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Abstract

Purpose. Persister cells, a subpopulation of tolerant cells within the bacterial culture, are commonly thought to be responsible for antibiotic therapy failure and infection recurrence. Klebsiella pneumoniae is a notorious human pathogen for its increasing resistance to antibiotics and wide involvement in severe infections. In this study, we aimed to investigate the persister subpopulation of K. pneumoniae.

Methodology. The presence of persisters in K. pneumoniae was determined by treatment with high concentrations of antibiotics, used alone or in combination. The effect of low level of antibiotics on persister formation was investigated by pre-exposure of cells to antibiotics with low concentrations followed by higher doses. The dependence of persister levels on growth phase was determined by measuring the survival ability of cells along the growth stages upon exposure to a high concentration of antibiotic. Analysis on persister type was carried out by persister elimination assays.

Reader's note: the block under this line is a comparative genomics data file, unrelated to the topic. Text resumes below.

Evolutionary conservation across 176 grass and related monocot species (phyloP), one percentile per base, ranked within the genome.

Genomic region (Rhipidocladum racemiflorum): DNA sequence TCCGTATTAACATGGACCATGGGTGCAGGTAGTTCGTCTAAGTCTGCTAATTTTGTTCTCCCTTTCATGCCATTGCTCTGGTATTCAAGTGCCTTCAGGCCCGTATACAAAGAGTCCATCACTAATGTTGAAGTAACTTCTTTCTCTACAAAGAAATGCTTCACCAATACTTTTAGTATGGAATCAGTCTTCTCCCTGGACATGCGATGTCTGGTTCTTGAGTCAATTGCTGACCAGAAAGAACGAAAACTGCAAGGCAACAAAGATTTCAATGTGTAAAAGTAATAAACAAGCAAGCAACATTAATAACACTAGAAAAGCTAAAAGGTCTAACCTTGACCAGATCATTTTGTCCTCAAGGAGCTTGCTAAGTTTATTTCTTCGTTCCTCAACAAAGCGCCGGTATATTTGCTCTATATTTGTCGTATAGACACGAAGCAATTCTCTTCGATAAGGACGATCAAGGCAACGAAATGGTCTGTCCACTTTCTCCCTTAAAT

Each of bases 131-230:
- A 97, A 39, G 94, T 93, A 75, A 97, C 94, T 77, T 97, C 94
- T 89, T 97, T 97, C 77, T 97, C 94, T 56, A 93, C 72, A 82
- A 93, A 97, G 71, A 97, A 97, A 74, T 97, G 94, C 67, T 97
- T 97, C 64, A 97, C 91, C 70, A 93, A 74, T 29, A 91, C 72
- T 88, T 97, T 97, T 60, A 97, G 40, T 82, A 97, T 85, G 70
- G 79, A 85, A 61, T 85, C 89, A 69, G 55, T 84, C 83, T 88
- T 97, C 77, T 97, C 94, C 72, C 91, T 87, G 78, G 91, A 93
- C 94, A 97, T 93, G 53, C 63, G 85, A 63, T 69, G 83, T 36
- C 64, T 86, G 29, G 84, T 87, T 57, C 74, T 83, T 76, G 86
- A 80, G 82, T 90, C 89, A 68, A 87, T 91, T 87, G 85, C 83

Results/Key findings. We show that K. pneumoniae produces high levels of tolerant persister cells to survive treatment by a variety of high concentrations of bactericidal antibiotics and persister formation is prevalent among K. pneumoniae clinical strains. Besides, we find that persister cells can be induced by low concentrations of antibiotics. Finally, we provide evidence that persister formation is growth phase-dependent and Type II persisters dominate the persister subpopulation during the entire exponential phase of K. pneumoniae.

Conclusion. Our study describes the formation of tolerant persister cells that allow survival of treatment by high concentrations of antibiotics in K. pneumoniae.

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2018-01-19
2019-10-20
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